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With the exception of pornography (which I don't think makes it to the "silver screen"), which movie first made use of nudity?

I realize that the term "nudity" is much different now than it was back then. Wearing a skirt that was thigh high was considered nudity as an example.

What I mean by nudity is a complete shot of an unclothed & exposed area of a male or female body parts.

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3 Answers 3

up vote 8 down vote accepted

Wikipedia lists Inspiration (1915) as the first film with non-pornographic nudity.

For films that were intended to be erotic or pornographic, you have to go at least back to 1896 for Le Coucher de la Mariée (or Bedtime for the Bride or The Bridegroom's Dilemma), where cabaret performer recreated her striptease act during a bath scene. The short film was released in the US in 1903.

There is more information in this Wikipedia article on nudity in film.

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I'm not sure that this is the first full nudity in a Hollywood movie, but Jane is completely naked in this scene from "Tarzan and His Mate" from 1934.

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+1 that qualifies an answer because your can see her rear end is fully exposed. That's a lot earlier than I thought it would be. –  DustinDavis May 27 at 22:46
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Also the way he throws her in while simultaneously taking her dress of its as pimp as it gets –  DustinDavis May 27 at 22:48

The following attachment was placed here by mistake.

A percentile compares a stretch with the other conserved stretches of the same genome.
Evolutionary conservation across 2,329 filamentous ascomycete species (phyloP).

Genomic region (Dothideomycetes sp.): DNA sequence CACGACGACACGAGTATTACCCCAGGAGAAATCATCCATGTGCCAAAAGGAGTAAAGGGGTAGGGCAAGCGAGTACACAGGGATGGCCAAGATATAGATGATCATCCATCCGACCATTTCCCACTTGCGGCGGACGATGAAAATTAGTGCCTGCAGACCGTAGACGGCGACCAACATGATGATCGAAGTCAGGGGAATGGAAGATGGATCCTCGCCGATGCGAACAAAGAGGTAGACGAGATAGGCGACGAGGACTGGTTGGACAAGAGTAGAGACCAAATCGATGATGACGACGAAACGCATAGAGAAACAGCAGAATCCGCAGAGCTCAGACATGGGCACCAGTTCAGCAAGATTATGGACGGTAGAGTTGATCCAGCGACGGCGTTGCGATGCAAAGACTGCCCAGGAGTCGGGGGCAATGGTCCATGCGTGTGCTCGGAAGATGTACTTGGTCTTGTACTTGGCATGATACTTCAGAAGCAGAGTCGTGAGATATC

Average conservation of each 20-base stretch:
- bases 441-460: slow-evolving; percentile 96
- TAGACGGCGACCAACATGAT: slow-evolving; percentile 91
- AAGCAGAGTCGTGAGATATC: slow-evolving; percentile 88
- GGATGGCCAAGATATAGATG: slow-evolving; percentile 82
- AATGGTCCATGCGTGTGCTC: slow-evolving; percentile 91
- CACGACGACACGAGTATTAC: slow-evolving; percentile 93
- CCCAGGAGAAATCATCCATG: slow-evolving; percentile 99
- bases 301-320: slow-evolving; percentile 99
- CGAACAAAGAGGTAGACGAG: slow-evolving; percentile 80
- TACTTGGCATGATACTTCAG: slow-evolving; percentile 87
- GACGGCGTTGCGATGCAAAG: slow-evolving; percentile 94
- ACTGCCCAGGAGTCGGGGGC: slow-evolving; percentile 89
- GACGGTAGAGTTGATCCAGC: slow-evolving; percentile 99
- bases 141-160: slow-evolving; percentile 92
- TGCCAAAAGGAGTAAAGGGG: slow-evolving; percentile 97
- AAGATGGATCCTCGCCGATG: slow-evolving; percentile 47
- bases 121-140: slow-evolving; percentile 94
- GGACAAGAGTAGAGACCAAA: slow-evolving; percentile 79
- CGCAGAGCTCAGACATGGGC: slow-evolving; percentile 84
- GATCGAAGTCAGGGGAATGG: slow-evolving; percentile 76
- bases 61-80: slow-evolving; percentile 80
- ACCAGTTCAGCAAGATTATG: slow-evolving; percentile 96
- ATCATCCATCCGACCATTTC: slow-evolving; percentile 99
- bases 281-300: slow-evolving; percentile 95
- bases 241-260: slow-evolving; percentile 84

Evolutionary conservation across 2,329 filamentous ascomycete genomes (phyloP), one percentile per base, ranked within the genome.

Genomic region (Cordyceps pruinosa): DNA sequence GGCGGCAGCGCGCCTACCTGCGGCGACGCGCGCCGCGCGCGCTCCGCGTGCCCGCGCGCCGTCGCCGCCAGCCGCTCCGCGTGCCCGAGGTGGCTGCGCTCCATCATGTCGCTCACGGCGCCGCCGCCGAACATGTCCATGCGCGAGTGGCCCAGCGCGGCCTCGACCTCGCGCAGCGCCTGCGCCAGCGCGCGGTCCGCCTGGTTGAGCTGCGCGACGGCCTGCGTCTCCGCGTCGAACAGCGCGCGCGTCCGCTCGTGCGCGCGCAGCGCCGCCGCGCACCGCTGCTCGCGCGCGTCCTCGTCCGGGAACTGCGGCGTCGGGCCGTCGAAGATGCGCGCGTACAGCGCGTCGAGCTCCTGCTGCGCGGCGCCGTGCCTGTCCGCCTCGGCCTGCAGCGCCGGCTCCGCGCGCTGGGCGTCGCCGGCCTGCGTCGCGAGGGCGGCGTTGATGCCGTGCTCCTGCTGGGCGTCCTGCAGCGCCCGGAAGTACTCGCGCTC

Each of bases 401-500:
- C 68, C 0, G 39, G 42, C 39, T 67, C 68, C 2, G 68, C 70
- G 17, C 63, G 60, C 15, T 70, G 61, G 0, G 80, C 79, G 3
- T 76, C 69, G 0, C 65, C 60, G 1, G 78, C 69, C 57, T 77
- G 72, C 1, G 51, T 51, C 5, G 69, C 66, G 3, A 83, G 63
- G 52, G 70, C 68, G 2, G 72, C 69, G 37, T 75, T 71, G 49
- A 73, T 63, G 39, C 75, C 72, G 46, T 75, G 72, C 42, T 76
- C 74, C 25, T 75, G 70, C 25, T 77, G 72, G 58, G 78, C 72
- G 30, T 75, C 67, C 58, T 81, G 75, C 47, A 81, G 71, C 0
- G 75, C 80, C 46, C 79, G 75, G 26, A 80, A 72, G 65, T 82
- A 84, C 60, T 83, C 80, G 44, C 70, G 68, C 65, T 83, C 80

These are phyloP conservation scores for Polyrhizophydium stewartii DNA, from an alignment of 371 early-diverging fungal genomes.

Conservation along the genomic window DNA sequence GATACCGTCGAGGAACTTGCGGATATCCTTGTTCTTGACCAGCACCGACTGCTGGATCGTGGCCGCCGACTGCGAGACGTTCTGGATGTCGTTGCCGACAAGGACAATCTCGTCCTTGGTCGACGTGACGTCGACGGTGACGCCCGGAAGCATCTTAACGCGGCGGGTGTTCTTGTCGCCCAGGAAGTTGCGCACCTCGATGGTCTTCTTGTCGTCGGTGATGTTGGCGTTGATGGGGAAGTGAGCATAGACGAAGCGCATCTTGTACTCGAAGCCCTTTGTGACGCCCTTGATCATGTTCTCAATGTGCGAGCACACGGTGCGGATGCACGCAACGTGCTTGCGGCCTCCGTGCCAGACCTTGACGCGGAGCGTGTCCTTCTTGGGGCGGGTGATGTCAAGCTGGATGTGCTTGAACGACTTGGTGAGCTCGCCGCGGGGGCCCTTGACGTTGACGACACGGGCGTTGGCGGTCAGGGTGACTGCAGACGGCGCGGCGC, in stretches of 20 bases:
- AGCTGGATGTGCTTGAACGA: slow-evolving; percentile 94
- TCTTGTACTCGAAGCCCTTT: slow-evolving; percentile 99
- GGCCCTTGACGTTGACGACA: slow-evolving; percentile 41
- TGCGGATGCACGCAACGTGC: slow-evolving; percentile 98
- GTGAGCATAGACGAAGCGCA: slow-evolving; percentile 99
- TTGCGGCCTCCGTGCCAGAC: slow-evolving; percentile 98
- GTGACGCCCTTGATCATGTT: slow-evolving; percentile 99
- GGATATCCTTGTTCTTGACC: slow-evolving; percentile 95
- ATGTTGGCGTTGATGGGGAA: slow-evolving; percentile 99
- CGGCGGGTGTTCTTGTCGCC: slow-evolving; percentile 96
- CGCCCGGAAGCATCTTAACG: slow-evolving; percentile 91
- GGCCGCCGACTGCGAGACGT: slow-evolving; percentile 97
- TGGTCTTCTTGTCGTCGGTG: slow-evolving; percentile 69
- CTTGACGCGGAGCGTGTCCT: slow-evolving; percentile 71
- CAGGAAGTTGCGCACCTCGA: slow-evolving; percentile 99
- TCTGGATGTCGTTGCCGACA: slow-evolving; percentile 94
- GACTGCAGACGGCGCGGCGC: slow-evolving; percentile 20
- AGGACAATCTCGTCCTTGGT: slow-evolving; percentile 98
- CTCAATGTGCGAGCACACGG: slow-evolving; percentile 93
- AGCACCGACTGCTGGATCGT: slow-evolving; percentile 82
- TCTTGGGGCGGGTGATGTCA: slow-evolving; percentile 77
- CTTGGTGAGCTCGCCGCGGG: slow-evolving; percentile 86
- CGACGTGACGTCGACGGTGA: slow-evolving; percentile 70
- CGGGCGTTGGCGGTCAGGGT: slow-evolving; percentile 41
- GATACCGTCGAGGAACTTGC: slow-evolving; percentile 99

I would never have guessed. –  Jolenealaska May 28 at 1:55

If you count the zoopraxiscope as 'silver screen' then this pushes the date back to at least 1883, with Eadweard Muybridge's studies for the University of Pennsylvania. These included Boys playing Leapfrog and Woman Walking Down Stairs. Of course (as you can tell from the names) these are hardly feature films, just several seconds of captured motion.

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I think for "just several seconds", that would likely fall into the category of pornography. Second, do you have any sources to back up that any nudity was used in "Zoopraxiscope footage"? –  IQAndreas May 28 at 2:33
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@IQAndreas: The shorts are not pornographic, they're part of a study on human (and animal) motion, following up on Muybridge's success capturing a racehorse running. –  Charles May 28 at 2:57
    
Ah, I see. The titles of the moving pictures were so innocuous I thought you just gave random examples of Zoopraxiscope "shorts" (and meant that there were nude clips for this device out there); it was not after Googling them that I realized those you mentioned were in fact nude. –  IQAndreas May 28 at 3:04
    
@IQAndreas: Sorry if I wasn't clear. Yes, both of these (and dozens of others) were nudes. I don't know that I'd count this as film, but it seems worth a mention in any case. Call it the prehistory of film if you will. –  Charles May 28 at 3:08
    
+1 for history lesson, but by silver screen I mean Hollywood. –  DustinDavis May 28 at 3:11

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